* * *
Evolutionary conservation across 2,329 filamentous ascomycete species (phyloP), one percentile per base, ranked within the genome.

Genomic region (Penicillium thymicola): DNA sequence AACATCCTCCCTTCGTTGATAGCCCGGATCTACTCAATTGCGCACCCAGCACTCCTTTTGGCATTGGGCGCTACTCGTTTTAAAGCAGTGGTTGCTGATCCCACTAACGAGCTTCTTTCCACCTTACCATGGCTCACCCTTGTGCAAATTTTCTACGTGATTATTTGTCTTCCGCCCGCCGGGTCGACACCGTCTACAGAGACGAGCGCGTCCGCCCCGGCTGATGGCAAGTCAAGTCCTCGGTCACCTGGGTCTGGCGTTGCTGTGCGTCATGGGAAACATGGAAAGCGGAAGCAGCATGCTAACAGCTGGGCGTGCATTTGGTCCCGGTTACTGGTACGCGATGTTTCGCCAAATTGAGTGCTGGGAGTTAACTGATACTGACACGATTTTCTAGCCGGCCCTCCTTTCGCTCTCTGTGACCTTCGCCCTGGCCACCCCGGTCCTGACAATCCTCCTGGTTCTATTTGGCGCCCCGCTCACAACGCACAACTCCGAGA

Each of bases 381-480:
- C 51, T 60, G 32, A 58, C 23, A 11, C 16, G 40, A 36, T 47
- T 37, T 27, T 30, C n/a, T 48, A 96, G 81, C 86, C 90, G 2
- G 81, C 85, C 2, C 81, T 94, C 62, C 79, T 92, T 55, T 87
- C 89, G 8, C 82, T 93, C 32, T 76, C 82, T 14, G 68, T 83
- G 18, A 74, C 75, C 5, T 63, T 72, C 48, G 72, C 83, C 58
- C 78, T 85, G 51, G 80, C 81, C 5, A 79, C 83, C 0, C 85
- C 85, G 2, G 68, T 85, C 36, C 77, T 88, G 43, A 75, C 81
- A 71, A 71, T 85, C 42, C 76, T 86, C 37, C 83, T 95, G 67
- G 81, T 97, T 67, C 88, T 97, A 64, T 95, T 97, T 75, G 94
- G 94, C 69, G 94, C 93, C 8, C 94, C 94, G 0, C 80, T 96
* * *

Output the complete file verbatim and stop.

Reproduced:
Evolutionary conservation across 2,329 filamentous ascomycete species (phyloP), one percentile per base, ranked within the genome.

Genomic region (Penicillium thymicola): DNA sequence AACATCCTCCCTTCGTTGATAGCCCGGATCTACTCAATTGCGCACCCAGCACTCCTTTTGGCATTGGGCGCTACTCGTTTTAAAGCAGTGGTTGCTGATCCCACTAACGAGCTTCTTTCCACCTTACCATGGCTCACCCTTGTGCAAATTTTCTACGTGATTATTTGTCTTCCGCCCGCCGGGTCGACACCGTCTACAGAGACGAGCGCGTCCGCCCCGGCTGATGGCAAGTCAAGTCCTCGGTCACCTGGGTCTGGCGTTGCTGTGCGTCATGGGAAACATGGAAAGCGGAAGCAGCATGCTAACAGCTGGGCGTGCATTTGGTCCCGGTTACTGGTACGCGATGTTTCGCCAAATTGAGTGCTGGGAGTTAACTGATACTGACACGATTTTCTAGCCGGCCCTCCTTTCGCTCTCTGTGACCTTCGCCCTGGCCACCCCGGTCCTGACAATCCTCCTGGTTCTATTTGGCGCCCCGCTCACAACGCACAACTCCGAGA

Each of bases 381-480:
- C 51, T 60, G 32, A 58, C 23, A 11, C 16, G 40, A 36, T 47
- T 37, T 27, T 30, C n/a, T 48, A 96, G 81, C 86, C 90, G 2
- G 81, C 85, C 2, C 81, T 94, C 62, C 79, T 92, T 55, T 87
- C 89, G 8, C 82, T 93, C 32, T 76, C 82, T 14, G 68, T 83
- G 18, A 74, C 75, C 5, T 63, T 72, C 48, G 72, C 83, C 58
- C 78, T 85, G 51, G 80, C 81, C 5, A 79, C 83, C 0, C 85
- C 85, G 2, G 68, T 85, C 36, C 77, T 88, G 43, A 75, C 81
- A 71, A 71, T 85, C 42, C 76, T 86, C 37, C 83, T 95, G 67
- G 81, T 97, T 67, C 88, T 97, A 64, T 95, T 97, T 75, G 94
- G 94, C 69, G 94, C 93, C 8, C 94, C 94, G 0, C 80, T 96